Research Reports - Evolution of severe sleep-wake cycle disturbances following traumatic brain injury
BMC Neurol. 2016 Sep 27;16(1):186.
Duclos C(1,)(2), Dumont M(1,)(2), Potvin MJ(3), Desautels A(1,)(4), Gilbert
D(3,)(5), Menon DK(6), Bernard F(3,)(7), Gosselin N(8,)(9).
BACKGROUND: Sleep-wake disturbances are frequently reported following traumatic
brain injury (TBI), but they remain poorly documented in the acute stage of
injury. Little is known about their origin and evolution.
CASE PRESENTATION: This study presents the case of a patient in the acute phase
of a severe TBI. The patient was injured at work when falling 12 m into a mine
and was hospitalized in the regular wards of a level I trauma centre. From days
31 to 45 post-injury, once he had reached a level of medical stability and
continuous analgosedation had been ceased, his sleep-wake cycle was monitored
using actigraphy. Results showed significant sleep-wake disturbances and severe
sleep deprivation. Indeed, the patient had an average nighttime sleep efficiency
of 32.7 ± 15.4 %, and only an average of 4.8 ± 1.3 h of sleep per 24-h period.
After hospital discharge to the rehabilitation centre, where he remained for
5 days, the patient was readmitted to the same neurological unit for paranoid
delusions. During his second hospital stay, actigraphy recordings resumed from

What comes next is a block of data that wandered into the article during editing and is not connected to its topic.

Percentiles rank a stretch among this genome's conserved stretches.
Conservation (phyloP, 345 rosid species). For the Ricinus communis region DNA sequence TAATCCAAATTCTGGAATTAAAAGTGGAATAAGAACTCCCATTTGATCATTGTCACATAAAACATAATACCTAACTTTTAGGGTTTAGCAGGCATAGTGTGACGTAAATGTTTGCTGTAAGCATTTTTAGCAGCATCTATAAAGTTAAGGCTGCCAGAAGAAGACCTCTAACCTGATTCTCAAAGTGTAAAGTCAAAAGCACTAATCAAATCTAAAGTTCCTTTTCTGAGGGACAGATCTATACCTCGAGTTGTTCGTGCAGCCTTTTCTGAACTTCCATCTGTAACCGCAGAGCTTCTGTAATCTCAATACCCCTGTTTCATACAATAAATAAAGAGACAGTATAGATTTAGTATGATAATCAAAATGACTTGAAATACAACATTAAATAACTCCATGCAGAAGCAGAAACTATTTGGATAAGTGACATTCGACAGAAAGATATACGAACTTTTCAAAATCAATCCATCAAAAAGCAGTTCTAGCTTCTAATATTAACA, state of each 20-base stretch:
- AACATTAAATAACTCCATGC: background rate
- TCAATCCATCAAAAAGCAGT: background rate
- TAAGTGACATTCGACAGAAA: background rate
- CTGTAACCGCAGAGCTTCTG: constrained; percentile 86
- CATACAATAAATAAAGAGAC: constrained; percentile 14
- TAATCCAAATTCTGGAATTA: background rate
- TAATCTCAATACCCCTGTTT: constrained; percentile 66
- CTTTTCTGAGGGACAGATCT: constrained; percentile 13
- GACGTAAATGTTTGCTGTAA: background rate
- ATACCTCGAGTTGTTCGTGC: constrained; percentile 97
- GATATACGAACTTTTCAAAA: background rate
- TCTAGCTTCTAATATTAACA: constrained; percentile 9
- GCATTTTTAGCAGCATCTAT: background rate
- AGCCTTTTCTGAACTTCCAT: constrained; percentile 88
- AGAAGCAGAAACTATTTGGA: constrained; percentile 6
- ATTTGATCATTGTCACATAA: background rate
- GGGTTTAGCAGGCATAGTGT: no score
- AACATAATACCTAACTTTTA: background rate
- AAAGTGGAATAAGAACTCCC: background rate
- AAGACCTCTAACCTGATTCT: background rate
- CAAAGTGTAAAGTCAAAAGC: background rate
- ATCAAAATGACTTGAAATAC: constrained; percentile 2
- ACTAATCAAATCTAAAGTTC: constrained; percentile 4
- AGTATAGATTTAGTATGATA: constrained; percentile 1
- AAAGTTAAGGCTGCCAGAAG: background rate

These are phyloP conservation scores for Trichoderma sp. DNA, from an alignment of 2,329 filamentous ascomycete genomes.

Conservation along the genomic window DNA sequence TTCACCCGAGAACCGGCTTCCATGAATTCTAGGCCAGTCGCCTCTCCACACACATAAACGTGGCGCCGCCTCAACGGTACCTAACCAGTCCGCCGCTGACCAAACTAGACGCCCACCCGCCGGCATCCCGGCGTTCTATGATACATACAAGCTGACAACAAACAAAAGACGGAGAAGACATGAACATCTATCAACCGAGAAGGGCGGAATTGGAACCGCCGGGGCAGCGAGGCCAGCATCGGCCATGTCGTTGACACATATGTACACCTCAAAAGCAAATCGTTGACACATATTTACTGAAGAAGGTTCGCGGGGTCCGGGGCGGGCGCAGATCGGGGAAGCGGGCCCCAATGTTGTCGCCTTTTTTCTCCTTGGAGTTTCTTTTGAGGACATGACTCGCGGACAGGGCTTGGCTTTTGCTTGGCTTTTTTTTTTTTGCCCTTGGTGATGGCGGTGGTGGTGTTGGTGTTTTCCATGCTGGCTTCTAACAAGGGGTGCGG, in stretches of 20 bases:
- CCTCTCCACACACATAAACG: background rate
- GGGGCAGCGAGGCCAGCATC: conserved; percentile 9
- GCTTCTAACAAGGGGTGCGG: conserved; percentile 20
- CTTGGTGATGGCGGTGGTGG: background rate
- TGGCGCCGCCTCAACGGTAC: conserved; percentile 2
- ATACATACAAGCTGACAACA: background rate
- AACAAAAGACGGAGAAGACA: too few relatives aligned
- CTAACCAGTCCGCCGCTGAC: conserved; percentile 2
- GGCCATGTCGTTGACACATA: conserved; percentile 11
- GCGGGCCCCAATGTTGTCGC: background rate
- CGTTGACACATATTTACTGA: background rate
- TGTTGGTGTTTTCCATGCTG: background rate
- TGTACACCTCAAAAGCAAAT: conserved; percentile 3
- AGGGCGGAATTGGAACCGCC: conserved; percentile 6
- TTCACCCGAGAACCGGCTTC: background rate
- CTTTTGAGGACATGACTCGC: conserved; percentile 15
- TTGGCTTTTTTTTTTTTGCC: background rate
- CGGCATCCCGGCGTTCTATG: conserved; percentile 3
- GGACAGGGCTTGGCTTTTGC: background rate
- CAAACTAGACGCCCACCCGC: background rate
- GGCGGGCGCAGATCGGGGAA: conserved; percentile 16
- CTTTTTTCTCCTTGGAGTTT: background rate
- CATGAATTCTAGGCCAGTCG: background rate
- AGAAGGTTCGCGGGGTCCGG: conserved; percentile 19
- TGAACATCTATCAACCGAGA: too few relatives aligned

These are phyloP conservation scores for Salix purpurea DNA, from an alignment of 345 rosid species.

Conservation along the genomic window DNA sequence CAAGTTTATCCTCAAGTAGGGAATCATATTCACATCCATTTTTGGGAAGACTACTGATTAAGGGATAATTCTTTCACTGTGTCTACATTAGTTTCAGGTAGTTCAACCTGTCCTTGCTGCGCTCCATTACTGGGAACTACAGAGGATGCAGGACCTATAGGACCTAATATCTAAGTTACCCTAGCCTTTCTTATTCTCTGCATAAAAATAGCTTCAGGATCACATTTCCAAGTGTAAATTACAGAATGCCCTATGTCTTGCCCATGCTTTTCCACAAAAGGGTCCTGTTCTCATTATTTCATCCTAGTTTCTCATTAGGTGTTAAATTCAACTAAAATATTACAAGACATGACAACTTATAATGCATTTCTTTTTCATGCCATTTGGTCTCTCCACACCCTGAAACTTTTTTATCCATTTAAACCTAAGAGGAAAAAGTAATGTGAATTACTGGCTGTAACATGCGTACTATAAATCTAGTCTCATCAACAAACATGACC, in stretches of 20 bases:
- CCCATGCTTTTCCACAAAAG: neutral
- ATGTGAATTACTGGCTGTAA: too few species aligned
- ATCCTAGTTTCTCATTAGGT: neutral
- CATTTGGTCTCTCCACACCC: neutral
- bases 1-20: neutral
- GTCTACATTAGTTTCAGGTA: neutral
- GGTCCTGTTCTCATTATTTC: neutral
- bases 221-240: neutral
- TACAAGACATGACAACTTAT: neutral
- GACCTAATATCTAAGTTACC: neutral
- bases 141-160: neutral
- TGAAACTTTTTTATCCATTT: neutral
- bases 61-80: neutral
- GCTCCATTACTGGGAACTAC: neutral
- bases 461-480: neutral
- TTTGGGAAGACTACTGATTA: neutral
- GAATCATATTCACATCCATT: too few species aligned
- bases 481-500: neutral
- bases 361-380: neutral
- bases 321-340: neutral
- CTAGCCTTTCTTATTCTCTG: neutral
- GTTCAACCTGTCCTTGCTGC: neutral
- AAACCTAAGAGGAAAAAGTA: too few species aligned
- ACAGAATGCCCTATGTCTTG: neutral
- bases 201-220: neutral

days 69 to 75 post-injury. A major improvement in his sleep-wake cycle was
observed during this second stay, with an average nighttime sleep efficiency of
96.3 ± 0.9 % and an average of 14.1 ± 0.9 h of sleep per 24-h period.
CONCLUSION: This study is the first to extensively document sleep-wake
disturbances in both the acute and subacute phases of severe TBI. Results show
that prolonged sleep deprivation can be observed after TBI, and suggest that the
hospital environment only partially contributes to sleep-wake disturbances.
Continuous actigraphic monitoring may prove to be a useful clinical tool in the
monitoring of patients hospitalized after severe TBI in order to detect severe
sleep deprivation requiring intervention. The direct impact of sleep-wake
disturbances on physiological and cognitive recovery is not well understood
within this population, but is worth investigating and improving.